Wilk urges Congress to protect social security benefits for those turning 60 in 2020

Retirees could lose roughly $2,500 annually or, on average, $45,859 over the course of their retirement.

SACRAMENTO – Senator Scott Wilk, representing the 21st Senate District, is warning individuals turning 60 this year they can expect a dramatic hit to their Social Security (S.S) benefits due to the COVID-19 related economic collapse unless Congress takes action to fix this glitch in the SS calculation formula.  Wilk has introduced Senate Resolution (SR) 89, urging the federal government to protect benefits promised to these individuals by immediately passing a correction.

Social Security benefits are calculated based on an individual’s earning history and the aggregate economy-wide wages in the year a person turns 60, regardless of retirement age. On average, those born in 1960 can expect a lifetime SS loss of $45,859 dollars simply because they turned 60 during the catastrophic economic fallout caused by this year’s pandemic.

“Unless this is fixed, Americans turning 60 years old in 2020 will be unfairly singled out and punished for the rest of their lives simply because of the year they were born.  Many people at this age are near retirement and have already factored in their anticipated Social Security earnings when planning for life after work,” said Wilk.  “Retirees across the nation rely on Social Security for things like: food, rent, medication, medical care, and transportation. It would be incredibly unfair to leave them high and dry so close to retirement when there are fixes available.”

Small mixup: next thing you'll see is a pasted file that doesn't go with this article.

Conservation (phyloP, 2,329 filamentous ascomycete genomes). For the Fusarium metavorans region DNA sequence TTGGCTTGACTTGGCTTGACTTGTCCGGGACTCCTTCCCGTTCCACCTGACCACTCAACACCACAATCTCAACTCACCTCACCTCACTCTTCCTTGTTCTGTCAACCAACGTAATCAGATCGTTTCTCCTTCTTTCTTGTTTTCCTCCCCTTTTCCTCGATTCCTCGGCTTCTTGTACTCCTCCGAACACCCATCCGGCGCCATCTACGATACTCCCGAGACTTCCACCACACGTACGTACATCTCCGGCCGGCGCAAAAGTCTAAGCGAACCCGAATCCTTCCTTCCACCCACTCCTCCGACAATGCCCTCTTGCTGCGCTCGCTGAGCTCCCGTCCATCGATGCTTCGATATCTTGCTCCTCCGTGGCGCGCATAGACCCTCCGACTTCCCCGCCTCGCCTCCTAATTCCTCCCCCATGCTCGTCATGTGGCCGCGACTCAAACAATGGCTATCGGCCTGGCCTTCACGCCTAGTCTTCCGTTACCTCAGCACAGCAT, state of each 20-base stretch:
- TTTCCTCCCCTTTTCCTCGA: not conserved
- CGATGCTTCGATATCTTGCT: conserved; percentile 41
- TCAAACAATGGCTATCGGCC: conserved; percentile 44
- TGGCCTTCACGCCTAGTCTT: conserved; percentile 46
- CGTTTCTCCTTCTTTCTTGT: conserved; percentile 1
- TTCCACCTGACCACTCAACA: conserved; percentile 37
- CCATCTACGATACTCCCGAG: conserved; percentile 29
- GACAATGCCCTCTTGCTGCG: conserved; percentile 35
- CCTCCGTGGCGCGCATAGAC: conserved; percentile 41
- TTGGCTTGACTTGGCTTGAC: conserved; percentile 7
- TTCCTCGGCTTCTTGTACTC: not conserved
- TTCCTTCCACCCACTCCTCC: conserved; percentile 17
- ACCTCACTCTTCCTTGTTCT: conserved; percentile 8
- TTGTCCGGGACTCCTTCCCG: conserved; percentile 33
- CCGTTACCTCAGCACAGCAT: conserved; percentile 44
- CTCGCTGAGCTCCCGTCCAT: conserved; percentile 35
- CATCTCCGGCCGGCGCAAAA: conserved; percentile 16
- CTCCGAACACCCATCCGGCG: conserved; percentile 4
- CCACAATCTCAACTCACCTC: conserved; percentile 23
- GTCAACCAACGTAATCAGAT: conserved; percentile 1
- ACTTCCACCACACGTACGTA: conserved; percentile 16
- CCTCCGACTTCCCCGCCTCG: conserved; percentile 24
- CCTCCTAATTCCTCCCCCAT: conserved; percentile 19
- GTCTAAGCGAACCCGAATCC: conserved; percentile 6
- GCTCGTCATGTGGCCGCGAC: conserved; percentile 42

With nearly 50 million Americans out of work due to COVID-19 and subsequent shut downs, aggregate wage levels have plummeted.  This means a significant decline in social security benefits for future retirees who just so happen to turn 60 in 2020. These retirees are expected to lose roughly $2,500 annually or, on average, $45,859 over the course of their retirement.

Senator Wilk has proposed a couple of reasonable solutions for Congress to enact. The first would be to base social security benefits calculated in 2020 off of only first quarter earnings, or wages paid before the pandemic took hold. The second, and equally viable, solution would be to base social security benefits for those turning 60 this year off of 2019 earnings.

“The solution isn’t complicated, it’s simply a matter of doing what’s right. COVID-19 shouldn’t penalize a retiree for the rest of his/her life,” said Wilk. “These individuals have paid into this system for decades, and Congress must ensure it keeps our nation’s promise to those who have paid their dues.”